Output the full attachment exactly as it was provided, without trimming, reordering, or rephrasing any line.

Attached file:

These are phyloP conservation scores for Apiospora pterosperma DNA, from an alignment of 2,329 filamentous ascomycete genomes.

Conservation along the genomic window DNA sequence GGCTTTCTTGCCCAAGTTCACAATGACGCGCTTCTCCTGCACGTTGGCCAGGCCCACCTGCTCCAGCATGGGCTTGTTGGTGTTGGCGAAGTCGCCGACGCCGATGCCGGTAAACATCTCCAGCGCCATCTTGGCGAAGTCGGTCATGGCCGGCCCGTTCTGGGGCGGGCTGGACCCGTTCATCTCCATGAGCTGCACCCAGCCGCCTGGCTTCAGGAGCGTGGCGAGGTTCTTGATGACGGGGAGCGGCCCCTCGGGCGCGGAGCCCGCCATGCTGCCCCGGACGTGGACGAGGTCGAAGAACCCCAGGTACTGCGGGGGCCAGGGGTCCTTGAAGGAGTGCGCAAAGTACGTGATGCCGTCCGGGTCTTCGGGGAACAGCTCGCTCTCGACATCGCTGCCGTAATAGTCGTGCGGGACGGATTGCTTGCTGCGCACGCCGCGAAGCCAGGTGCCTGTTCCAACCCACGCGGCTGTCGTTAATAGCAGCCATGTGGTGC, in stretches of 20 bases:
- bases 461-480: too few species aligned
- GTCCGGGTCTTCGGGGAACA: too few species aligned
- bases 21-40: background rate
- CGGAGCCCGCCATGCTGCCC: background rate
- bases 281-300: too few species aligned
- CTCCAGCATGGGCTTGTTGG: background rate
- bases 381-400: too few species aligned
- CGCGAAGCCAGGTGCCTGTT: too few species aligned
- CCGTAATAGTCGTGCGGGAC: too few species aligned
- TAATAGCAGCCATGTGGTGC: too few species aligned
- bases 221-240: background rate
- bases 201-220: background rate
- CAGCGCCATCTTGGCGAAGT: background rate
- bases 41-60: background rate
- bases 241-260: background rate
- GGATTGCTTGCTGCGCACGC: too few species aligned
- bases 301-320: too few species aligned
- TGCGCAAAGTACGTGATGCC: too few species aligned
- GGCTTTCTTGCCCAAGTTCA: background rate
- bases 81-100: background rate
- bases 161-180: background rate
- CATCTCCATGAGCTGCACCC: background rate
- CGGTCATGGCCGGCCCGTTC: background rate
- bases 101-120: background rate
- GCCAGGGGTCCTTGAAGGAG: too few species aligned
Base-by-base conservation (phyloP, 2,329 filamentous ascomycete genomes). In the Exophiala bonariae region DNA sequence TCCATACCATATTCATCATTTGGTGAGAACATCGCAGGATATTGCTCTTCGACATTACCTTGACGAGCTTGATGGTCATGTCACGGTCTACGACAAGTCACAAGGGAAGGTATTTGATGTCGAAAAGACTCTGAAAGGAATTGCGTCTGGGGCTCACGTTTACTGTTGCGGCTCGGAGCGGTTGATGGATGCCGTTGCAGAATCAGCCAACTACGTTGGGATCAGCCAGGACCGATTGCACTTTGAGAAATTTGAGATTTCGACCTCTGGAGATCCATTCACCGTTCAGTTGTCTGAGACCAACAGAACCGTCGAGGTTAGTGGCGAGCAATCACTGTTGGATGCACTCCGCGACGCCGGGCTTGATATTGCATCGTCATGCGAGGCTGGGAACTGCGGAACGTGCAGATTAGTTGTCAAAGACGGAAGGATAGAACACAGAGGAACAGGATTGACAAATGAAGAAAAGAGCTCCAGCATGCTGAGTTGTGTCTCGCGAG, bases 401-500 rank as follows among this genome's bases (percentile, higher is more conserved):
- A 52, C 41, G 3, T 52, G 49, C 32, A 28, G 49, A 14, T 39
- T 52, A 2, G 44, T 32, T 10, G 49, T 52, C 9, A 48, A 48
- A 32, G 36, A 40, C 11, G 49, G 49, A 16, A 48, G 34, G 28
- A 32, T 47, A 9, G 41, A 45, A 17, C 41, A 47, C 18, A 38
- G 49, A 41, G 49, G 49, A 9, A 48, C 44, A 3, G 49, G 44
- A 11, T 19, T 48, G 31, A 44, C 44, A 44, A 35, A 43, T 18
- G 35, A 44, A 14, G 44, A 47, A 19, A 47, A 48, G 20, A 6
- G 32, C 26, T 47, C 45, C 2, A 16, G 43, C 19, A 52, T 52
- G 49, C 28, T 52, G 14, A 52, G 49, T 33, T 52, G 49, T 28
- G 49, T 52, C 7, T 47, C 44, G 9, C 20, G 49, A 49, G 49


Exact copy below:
These are phyloP conservation scores for Apiospora pterosperma DNA, from an alignment of 2,329 filamentous ascomycete genomes.

Conservation along the genomic window DNA sequence GGCTTTCTTGCCCAAGTTCACAATGACGCGCTTCTCCTGCACGTTGGCCAGGCCCACCTGCTCCAGCATGGGCTTGTTGGTGTTGGCGAAGTCGCCGACGCCGATGCCGGTAAACATCTCCAGCGCCATCTTGGCGAAGTCGGTCATGGCCGGCCCGTTCTGGGGCGGGCTGGACCCGTTCATCTCCATGAGCTGCACCCAGCCGCCTGGCTTCAGGAGCGTGGCGAGGTTCTTGATGACGGGGAGCGGCCCCTCGGGCGCGGAGCCCGCCATGCTGCCCCGGACGTGGACGAGGTCGAAGAACCCCAGGTACTGCGGGGGCCAGGGGTCCTTGAAGGAGTGCGCAAAGTACGTGATGCCGTCCGGGTCTTCGGGGAACAGCTCGCTCTCGACATCGCTGCCGTAATAGTCGTGCGGGACGGATTGCTTGCTGCGCACGCCGCGAAGCCAGGTGCCTGTTCCAACCCACGCGGCTGTCGTTAATAGCAGCCATGTGGTGC, in stretches of 20 bases:
- bases 461-480: too few species aligned
- GTCCGGGTCTTCGGGGAACA: too few species aligned
- bases 21-40: background rate
- CGGAGCCCGCCATGCTGCCC: background rate
- bases 281-300: too few species aligned
- CTCCAGCATGGGCTTGTTGG: background rate
- bases 381-400: too few species aligned
- CGCGAAGCCAGGTGCCTGTT: too few species aligned
- CCGTAATAGTCGTGCGGGAC: too few species aligned
- TAATAGCAGCCATGTGGTGC: too few species aligned
- bases 221-240: background rate
- bases 201-220: background rate
- CAGCGCCATCTTGGCGAAGT: background rate
- bases 41-60: background rate
- bases 241-260: background rate
- GGATTGCTTGCTGCGCACGC: too few species aligned
- bases 301-320: too few species aligned
- TGCGCAAAGTACGTGATGCC: too few species aligned
- GGCTTTCTTGCCCAAGTTCA: background rate
- bases 81-100: background rate
- bases 161-180: background rate
- CATCTCCATGAGCTGCACCC: background rate
- CGGTCATGGCCGGCCCGTTC: background rate
- bases 101-120: background rate
- GCCAGGGGTCCTTGAAGGAG: too few species aligned
Base-by-base conservation (phyloP, 2,329 filamentous ascomycete genomes). In the Exophiala bonariae region DNA sequence TCCATACCATATTCATCATTTGGTGAGAACATCGCAGGATATTGCTCTTCGACATTACCTTGACGAGCTTGATGGTCATGTCACGGTCTACGACAAGTCACAAGGGAAGGTATTTGATGTCGAAAAGACTCTGAAAGGAATTGCGTCTGGGGCTCACGTTTACTGTTGCGGCTCGGAGCGGTTGATGGATGCCGTTGCAGAATCAGCCAACTACGTTGGGATCAGCCAGGACCGATTGCACTTTGAGAAATTTGAGATTTCGACCTCTGGAGATCCATTCACCGTTCAGTTGTCTGAGACCAACAGAACCGTCGAGGTTAGTGGCGAGCAATCACTGTTGGATGCACTCCGCGACGCCGGGCTTGATATTGCATCGTCATGCGAGGCTGGGAACTGCGGAACGTGCAGATTAGTTGTCAAAGACGGAAGGATAGAACACAGAGGAACAGGATTGACAAATGAAGAAAAGAGCTCCAGCATGCTGAGTTGTGTCTCGCGAG, bases 401-500 rank as follows among this genome's bases (percentile, higher is more conserved):
- A 52, C 41, G 3, T 52, G 49, C 32, A 28, G 49, A 14, T 39
- T 52, A 2, G 44, T 32, T 10, G 49, T 52, C 9, A 48, A 48
- A 32, G 36, A 40, C 11, G 49, G 49, A 16, A 48, G 34, G 28
- A 32, T 47, A 9, G 41, A 45, A 17, C 41, A 47, C 18, A 38
- G 49, A 41, G 49, G 49, A 9, A 48, C 44, A 3, G 49, G 44
- A 11, T 19, T 48, G 31, A 44, C 44, A 44, A 35, A 43, T 18
- G 35, A 44, A 14, G 44, A 47, A 19, A 47, A 48, G 20, A 6
- G 32, C 26, T 47, C 45, C 2, A 16, G 43, C 19, A 52, T 52
- G 49, C 28, T 52, G 14, A 52, G 49, T 33, T 52, G 49, T 28
- G 49, T 52, C 7, T 47, C 44, G 9, C 20, G 49, A 49, G 49